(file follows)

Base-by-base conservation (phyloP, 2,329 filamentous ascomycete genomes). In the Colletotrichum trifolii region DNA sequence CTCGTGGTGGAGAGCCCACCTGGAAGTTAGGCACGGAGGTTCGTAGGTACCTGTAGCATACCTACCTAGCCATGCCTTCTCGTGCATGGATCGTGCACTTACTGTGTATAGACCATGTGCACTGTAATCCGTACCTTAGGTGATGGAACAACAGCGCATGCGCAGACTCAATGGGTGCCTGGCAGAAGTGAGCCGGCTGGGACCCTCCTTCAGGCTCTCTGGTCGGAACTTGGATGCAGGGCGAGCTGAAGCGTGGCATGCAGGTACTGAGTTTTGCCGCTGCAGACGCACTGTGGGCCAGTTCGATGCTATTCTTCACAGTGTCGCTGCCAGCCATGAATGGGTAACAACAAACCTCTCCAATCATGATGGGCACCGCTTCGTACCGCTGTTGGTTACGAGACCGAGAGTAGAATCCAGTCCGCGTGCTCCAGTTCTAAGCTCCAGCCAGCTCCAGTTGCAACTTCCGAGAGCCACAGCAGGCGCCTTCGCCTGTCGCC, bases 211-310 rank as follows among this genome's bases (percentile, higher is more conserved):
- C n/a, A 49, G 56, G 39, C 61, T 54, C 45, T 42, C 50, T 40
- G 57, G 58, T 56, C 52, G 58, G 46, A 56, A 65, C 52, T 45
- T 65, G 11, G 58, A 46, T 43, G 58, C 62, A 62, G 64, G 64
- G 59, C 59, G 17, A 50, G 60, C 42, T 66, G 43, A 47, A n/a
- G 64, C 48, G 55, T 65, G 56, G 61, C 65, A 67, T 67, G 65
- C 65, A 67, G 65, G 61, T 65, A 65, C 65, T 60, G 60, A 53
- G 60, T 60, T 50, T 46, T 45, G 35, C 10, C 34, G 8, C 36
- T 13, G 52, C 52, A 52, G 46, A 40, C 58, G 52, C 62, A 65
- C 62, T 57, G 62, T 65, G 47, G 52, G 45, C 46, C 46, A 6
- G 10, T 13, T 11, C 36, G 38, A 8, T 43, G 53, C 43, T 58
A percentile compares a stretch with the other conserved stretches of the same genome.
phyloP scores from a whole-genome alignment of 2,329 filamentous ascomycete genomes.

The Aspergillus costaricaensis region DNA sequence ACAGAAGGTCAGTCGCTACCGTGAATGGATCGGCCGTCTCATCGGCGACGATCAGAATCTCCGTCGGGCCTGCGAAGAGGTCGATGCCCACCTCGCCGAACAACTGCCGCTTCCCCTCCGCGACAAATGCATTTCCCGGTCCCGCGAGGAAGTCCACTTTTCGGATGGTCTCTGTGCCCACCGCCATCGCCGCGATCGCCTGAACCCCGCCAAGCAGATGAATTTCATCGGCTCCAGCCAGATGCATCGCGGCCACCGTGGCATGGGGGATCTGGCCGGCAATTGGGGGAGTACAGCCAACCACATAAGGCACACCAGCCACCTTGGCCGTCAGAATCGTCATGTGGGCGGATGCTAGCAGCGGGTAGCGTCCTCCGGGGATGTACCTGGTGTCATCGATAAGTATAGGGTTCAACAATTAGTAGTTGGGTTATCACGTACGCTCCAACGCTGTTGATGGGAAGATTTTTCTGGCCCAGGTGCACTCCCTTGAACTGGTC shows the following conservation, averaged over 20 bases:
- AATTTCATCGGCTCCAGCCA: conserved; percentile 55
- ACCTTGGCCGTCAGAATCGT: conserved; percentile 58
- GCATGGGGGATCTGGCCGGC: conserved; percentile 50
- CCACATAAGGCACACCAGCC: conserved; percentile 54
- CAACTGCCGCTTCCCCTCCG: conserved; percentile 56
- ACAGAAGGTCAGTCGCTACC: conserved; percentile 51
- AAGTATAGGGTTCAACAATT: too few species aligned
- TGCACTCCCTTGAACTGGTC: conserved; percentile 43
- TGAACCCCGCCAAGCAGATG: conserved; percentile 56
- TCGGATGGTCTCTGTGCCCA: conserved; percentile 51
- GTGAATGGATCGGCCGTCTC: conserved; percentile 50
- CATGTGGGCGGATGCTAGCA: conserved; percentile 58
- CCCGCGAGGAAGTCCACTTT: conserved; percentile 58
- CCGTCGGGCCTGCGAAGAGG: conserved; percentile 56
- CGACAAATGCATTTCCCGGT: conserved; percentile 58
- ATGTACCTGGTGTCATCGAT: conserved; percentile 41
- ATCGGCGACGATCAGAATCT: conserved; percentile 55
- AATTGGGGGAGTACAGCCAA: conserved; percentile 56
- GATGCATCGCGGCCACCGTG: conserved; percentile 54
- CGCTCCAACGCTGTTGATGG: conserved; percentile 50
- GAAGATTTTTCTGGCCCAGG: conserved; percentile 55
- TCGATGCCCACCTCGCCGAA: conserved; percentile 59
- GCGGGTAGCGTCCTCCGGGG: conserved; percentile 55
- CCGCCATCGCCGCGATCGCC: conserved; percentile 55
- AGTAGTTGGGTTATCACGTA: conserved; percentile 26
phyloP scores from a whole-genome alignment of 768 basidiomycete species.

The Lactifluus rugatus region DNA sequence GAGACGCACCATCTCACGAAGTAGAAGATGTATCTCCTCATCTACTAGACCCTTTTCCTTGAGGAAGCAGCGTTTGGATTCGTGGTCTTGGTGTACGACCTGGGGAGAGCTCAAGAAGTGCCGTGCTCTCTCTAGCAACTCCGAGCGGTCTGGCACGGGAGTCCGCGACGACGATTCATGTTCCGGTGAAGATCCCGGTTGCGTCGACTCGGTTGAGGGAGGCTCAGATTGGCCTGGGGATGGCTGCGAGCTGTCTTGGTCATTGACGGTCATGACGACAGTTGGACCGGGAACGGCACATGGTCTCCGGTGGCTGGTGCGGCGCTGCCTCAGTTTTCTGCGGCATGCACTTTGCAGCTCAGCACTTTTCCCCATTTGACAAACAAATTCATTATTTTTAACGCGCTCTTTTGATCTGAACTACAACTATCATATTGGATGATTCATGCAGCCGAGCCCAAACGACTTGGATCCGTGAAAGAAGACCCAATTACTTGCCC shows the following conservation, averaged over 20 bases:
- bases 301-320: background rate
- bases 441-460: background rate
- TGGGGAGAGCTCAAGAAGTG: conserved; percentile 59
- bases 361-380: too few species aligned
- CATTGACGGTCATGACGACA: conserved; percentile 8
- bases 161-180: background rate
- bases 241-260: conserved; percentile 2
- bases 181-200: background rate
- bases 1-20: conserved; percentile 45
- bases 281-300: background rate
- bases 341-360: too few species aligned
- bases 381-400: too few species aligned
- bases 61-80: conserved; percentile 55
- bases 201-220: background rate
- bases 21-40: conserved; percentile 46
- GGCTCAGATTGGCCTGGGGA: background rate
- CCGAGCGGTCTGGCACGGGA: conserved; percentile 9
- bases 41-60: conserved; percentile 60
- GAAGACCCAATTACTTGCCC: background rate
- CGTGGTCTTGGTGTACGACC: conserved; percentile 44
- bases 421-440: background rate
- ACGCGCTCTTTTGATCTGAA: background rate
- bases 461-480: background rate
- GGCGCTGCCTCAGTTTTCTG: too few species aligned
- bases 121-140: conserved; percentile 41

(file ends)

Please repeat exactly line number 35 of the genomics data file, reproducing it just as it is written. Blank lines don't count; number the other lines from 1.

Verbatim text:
- GAAGATTTTTCTGGCCCAGG: conserved; percentile 55